Website approval process

All new website requests must go through the Web and Digital Team.

For a website request to be granted, it needs to be shown that the content is important to a wide audience, that it cannot be appropriately placed on an existing website, and that there are resources available to develop and maintain the content to a high standard, in line with the rest of the University websites. All new websites will be built in our new CMS, Drupal.

Before requesting a new website, consider the following questions:

  • Why is this website required?
  • Who is the target audience?
  • Is there no other appropriate location for this content to be placed?
  • Who will develop the content?
  • Who will be responsible for maintaining the site?
  • What is the title of the site?
  • What should the URL be?

If the Web and Digital Team are satisfied that the request meets the above requirements, we will set up a development site for you. You will need to provide a basic site structure (the names of pages and where they sit in the site navigation) for us to build a shell of the site. Someone in your team will then need to register for Drupal training, after which we will grant them access to edit the site.

Once the site has been built, you need to notify us that it is finished. We then undertake a “pre-go live check” which can take 1 to 2 weeks, depending on the size of the site. During this time, no further editing can be done on the site. If you are able to give us advance warning of when you will send us the completed site, this is preferred.

Once we have completed the pre-go live check, we will send you a list of any amendments that need to be made before the site can go live (for example, images that need to be changed, links that are broken, typos in the text and so on). Once these amendments have been made, we will approve the site to go live. 

Approval process

  1. Request a new site from the Web and Digital Team. Provided this is granted -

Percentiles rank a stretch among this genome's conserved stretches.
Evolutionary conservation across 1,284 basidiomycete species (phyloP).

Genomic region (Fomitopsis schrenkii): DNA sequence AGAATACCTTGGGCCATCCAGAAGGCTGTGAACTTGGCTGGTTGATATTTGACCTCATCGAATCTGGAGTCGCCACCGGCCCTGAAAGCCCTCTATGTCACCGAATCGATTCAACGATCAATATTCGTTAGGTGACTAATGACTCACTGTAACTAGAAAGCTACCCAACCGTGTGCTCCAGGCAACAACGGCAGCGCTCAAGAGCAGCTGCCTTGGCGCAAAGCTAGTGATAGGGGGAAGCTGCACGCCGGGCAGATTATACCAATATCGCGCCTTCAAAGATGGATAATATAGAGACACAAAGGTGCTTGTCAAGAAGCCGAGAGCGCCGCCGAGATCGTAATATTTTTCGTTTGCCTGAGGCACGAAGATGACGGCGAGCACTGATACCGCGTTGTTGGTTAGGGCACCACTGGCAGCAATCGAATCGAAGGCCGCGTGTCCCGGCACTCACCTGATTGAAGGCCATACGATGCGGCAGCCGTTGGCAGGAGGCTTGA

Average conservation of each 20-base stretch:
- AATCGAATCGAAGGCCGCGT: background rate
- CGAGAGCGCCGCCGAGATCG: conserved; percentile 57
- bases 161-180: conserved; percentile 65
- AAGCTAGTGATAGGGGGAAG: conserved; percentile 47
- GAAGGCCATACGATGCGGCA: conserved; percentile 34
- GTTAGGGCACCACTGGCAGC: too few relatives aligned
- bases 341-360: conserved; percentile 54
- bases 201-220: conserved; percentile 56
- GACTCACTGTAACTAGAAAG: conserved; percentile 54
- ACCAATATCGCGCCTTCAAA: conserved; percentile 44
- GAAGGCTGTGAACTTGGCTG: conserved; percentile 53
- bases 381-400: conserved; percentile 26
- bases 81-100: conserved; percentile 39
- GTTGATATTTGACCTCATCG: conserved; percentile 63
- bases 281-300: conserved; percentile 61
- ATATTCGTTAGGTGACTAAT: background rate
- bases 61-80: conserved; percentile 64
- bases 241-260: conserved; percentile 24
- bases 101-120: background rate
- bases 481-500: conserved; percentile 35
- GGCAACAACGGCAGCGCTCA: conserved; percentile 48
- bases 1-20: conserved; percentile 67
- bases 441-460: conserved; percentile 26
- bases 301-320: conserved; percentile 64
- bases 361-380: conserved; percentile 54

2. Provide the site structure (names of pages and position in the site navigation)
  3. Undertake training (1-2 team members)
  4. Build the site
  5. Complete the site and send back to the Web and Digital Team
  6. Pre-go live check done by Web and Digital Team
  7. Any edits are discussed/sent back to your team
  8. Site is sent to our developer team to be made live
  9. Site goes live

Checklist to consider before sending a completed site to the Web and Digital Team:

  • All of the pages in the site are complete
  • The site navigation makes sense to users and pages are in the correct location
  • There are no broken links
  • Images are high quality and add value to the content
  • Image sizing is correct (see image content type guidelines)
  • Sentence case is used for all headings, media objects, accordions etc.
  • Correct heading hierarchy is used

Once your website is live

Once your site is live, it will be the responsibility of your department/area to maintain it. Keeping content relevant, accurate and up-to-date is important.

We suggest that you have between 2 -4 team members trained to edit the website. We won’t accept training requests for more than 4 editors, unless you can provide justification as to why more editors are absolutely necessary.

While in the past a lot of our sites have had a large number of editors, we have found that can often be problematic, and are looking to improve this approach going forward. 

For example, we have found that a large number of editors for a site can (and often does) lead to:

  • Inconsistencies – in layout, structure, writing style etc.
  • Mistakes – for example partially completed pages being uploaded to live site
  • Lack of cohesion of site as a whole – extra sections being tacked on, no one looking at the bigger picture
  • People who are not confident or only rarely work on the website causing broken patterns, not adhering to web guide, accessibility issues – and unfortunately we don’t have resources to constantly check all of our sites for compliance
  • Reduced quality overall – as no one has responsibility/ownership of the site. There is no sense of pride in the quality of the site as a whole.

We encourage areas to look at streamlining the management of their websites, and plan the content management strategy, rather than allowing a large number of people to edit the website ad-hoc. In areas that have planned ongoing strategies for the management of their websites, we have definitely seen the quality of the site improve.

If you require assistance with editing your site, or have any questions about this process, please contact the Web and Digital team.